The Reed Street Yards in one of the exciting projects coming to fruition as a result of this pooled talent base. This once brownfield area of Milwaukee will soon be the desired address and a thriving cluster of water companies, with startups co-located with billion dollar public companies, who are expanding markets globally and solving problems with local know-how. The world needs more opportunity to share ideas that improve humanity’s relationship with water, and I look forward to seeing how the Water Council’s work can inspire our region’s leadership to bring innovation that creates freshwater security for people and planet.
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June 23, 2014
Great Cities, Great Lakes, Great Basin is on display at the AIA Convention in Chicago this week. The exhibition is a collaboration between SOM, the International Secretariat for Water and the Chicago Architecture Foundation. Thanks to sponsors ArcelorMittal, Illinois Department of Commerce & Economic Opportunity, and Sloan for their support.
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April 9, 2014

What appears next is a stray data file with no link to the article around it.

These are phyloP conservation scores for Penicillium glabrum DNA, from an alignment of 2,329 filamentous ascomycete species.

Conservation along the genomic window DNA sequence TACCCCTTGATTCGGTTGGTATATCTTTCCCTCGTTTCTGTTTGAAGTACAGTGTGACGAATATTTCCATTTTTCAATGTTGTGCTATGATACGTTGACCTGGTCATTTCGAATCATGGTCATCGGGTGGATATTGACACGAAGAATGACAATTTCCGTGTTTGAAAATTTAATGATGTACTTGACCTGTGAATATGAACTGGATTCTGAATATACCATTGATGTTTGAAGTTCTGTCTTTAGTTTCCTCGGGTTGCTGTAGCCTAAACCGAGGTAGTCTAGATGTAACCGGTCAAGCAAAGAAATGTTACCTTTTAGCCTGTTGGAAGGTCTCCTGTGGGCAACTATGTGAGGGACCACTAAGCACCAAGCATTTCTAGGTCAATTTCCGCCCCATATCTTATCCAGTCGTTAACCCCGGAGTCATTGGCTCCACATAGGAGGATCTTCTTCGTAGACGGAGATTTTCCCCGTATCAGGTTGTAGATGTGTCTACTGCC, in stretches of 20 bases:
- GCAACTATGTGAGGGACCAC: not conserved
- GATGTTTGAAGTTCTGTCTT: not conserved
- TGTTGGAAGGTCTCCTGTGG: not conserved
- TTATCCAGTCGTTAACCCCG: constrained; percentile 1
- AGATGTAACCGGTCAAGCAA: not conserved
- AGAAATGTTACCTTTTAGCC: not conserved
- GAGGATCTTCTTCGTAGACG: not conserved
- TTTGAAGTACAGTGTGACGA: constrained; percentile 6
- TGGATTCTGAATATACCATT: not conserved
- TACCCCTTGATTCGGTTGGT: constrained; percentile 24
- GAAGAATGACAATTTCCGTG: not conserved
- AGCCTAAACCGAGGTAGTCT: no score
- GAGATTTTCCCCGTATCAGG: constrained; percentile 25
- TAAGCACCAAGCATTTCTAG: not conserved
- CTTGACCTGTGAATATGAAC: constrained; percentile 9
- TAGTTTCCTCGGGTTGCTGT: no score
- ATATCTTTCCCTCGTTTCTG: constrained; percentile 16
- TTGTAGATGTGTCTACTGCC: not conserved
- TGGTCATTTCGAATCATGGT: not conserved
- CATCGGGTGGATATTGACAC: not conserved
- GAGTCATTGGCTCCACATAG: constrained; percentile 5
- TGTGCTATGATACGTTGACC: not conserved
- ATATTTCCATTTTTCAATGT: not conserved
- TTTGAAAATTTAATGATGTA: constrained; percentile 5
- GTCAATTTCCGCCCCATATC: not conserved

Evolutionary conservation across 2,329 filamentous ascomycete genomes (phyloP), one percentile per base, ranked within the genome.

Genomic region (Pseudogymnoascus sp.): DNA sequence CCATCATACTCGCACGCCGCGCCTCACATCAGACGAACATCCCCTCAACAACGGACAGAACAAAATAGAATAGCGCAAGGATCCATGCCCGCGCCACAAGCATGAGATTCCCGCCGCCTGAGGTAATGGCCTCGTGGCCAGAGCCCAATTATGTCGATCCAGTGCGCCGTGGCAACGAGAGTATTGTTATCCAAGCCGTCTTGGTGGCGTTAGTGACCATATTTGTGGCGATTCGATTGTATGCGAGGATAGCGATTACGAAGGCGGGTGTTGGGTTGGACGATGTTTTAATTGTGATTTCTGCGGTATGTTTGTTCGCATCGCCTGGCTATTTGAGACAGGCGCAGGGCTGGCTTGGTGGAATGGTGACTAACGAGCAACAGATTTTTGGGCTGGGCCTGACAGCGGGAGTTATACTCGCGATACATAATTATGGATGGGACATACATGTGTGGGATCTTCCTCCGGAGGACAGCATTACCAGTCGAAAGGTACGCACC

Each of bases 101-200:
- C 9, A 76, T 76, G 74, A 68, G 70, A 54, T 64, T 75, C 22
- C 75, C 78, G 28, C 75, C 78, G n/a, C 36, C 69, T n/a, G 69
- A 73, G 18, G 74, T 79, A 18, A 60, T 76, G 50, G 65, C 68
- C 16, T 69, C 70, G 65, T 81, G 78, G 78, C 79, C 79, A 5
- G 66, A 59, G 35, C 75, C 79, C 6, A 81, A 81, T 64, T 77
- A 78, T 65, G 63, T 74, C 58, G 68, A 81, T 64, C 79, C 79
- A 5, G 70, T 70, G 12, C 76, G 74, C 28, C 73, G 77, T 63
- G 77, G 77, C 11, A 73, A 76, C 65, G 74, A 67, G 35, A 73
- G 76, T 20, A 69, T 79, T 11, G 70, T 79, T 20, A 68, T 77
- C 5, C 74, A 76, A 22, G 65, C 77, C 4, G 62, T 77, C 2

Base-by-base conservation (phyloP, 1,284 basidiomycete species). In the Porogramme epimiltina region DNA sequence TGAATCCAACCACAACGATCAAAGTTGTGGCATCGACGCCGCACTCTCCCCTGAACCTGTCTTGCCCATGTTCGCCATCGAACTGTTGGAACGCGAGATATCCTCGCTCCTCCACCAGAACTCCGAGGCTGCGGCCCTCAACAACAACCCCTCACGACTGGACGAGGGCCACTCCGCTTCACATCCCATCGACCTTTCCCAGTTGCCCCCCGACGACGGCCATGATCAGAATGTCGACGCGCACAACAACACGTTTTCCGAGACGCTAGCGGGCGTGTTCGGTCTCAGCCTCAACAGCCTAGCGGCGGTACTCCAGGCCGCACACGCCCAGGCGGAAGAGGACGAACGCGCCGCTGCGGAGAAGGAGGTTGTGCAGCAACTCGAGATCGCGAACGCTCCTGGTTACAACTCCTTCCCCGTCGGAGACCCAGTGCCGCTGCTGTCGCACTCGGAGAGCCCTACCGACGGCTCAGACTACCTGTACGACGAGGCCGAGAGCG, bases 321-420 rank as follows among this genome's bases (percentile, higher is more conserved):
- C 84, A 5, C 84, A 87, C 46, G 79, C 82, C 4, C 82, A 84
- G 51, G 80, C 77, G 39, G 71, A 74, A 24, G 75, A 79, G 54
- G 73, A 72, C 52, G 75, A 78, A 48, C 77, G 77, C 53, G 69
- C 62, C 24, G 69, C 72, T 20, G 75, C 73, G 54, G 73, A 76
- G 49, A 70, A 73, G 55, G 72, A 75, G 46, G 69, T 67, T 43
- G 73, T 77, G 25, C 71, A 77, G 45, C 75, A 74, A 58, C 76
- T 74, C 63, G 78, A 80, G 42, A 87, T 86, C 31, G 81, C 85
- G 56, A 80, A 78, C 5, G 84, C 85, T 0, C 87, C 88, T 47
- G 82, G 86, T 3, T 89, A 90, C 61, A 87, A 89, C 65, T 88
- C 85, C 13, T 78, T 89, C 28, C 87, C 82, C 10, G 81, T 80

Rick Valicenti is the founder and design director of Thirst, a communication design practice providing design and immersive environments for high profile clients in the architectural, performing arts, and education communities. Rick’s recent honors include the 2011 National Design Award for Communication Design from the Smithsonian Cooper-Hewitt. SOM worked closely with Thirst on the development of the Great Cities, Great Lakes, Great Basin exhibition among other media throughout the Great Lakes Century initiative. In a recent conversation, Rick described a future where best practices are in practice and calls for a larger grassroots in which every member of the public feels a sense of ownership for regional freshwater resources.